Your SlideShare is downloading. ×

A03510107

129

Published on

International Journal of Business and Management Invention (IJBMI) is an international journal intended for professionals and researchers in all fields of Business and Management. IJBMI publishes …

International Journal of Business and Management Invention (IJBMI) is an international journal intended for professionals and researchers in all fields of Business and Management. IJBMI publishes research articles and reviews within the whole field Business and Management, new teaching methods, assessment, validation and the impact of new technologies and it will continue to provide information on the latest trends and developments in this ever-expanding subject. The publications of papers are selected through double peer reviewed to ensure originality, relevance, and readability. The articles published in our journal can be accessed online.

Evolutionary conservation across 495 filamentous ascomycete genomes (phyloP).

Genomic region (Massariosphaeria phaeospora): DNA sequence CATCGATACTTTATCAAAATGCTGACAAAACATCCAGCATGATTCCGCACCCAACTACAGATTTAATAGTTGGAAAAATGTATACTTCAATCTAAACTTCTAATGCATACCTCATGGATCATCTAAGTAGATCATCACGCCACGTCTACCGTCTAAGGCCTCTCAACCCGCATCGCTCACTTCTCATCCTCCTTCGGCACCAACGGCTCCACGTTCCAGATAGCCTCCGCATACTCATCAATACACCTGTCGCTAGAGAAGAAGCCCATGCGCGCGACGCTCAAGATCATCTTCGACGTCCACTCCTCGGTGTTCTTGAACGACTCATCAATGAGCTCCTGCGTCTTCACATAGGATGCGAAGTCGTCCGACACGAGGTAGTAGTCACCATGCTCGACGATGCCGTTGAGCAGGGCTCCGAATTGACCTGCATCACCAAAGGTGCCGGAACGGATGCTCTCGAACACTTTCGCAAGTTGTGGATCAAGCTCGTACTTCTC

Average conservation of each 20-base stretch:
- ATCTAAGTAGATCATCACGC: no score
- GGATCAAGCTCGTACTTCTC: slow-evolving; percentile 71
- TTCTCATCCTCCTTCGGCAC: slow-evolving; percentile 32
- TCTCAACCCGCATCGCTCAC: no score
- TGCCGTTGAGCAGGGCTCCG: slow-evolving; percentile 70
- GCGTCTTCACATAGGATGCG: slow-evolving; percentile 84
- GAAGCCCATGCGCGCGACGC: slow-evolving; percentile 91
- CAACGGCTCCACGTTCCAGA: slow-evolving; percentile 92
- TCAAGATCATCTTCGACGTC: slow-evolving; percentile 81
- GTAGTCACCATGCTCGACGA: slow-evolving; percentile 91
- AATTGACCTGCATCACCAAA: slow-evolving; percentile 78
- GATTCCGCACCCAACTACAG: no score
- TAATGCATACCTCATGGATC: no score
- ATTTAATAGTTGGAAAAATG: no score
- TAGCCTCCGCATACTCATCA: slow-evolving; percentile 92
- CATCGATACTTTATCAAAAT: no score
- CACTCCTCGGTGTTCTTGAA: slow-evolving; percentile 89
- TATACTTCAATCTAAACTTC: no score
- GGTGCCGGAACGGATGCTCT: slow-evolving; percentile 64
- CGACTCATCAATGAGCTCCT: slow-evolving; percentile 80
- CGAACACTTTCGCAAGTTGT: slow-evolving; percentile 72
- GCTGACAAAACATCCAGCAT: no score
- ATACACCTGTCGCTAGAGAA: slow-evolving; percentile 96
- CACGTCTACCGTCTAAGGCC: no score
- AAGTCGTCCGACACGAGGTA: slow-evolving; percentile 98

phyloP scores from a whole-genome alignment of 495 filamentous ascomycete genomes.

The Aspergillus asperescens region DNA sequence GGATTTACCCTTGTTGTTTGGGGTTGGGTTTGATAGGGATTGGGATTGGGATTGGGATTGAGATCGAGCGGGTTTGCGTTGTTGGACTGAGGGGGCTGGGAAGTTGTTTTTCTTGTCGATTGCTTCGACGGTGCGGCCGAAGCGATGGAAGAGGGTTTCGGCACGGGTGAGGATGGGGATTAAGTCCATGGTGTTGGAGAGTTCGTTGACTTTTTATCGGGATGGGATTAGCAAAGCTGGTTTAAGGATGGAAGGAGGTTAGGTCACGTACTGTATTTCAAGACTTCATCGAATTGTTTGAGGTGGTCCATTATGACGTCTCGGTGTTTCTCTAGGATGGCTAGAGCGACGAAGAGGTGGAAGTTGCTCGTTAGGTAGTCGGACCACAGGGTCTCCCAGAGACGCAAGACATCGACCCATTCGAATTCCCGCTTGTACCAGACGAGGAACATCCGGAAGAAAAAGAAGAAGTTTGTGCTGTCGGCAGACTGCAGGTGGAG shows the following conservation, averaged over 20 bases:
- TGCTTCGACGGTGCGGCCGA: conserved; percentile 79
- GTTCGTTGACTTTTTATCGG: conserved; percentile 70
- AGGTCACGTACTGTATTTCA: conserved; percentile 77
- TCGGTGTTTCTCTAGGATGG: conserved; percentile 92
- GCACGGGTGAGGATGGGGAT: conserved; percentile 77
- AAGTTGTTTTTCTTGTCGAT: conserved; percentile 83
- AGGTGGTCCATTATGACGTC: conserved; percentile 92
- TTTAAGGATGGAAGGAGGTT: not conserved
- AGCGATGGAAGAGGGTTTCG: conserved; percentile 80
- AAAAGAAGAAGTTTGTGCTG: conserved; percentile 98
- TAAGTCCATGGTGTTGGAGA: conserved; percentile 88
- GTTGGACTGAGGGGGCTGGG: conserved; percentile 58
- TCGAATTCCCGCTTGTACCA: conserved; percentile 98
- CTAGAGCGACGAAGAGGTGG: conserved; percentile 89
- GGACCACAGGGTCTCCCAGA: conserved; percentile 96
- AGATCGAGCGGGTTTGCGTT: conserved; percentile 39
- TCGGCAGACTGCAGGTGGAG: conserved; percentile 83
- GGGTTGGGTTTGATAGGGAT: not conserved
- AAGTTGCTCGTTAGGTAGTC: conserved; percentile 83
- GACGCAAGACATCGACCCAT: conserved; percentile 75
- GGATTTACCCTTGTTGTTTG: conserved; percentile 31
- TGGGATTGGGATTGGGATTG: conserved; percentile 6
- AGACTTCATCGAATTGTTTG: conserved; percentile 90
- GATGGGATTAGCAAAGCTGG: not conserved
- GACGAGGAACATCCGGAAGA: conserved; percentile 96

Published in: Business
0 Comments
0 Likes
Statistics
Notes
  • Be the first to comment

  • Be the first to like this

No Downloads
Views
Total Views
129
On Slideshare
0
From Embeds
0
Number of Embeds
0
Actions
Shares
0
Downloads
2
Comments
0
Likes
0
Embeds 0
No embeds

Report content
Flagged as inappropriate Flag as inappropriate
Flag as inappropriate

Select your reason for flagging this presentation as inappropriate.

Cancel
No notes for slide

Transcript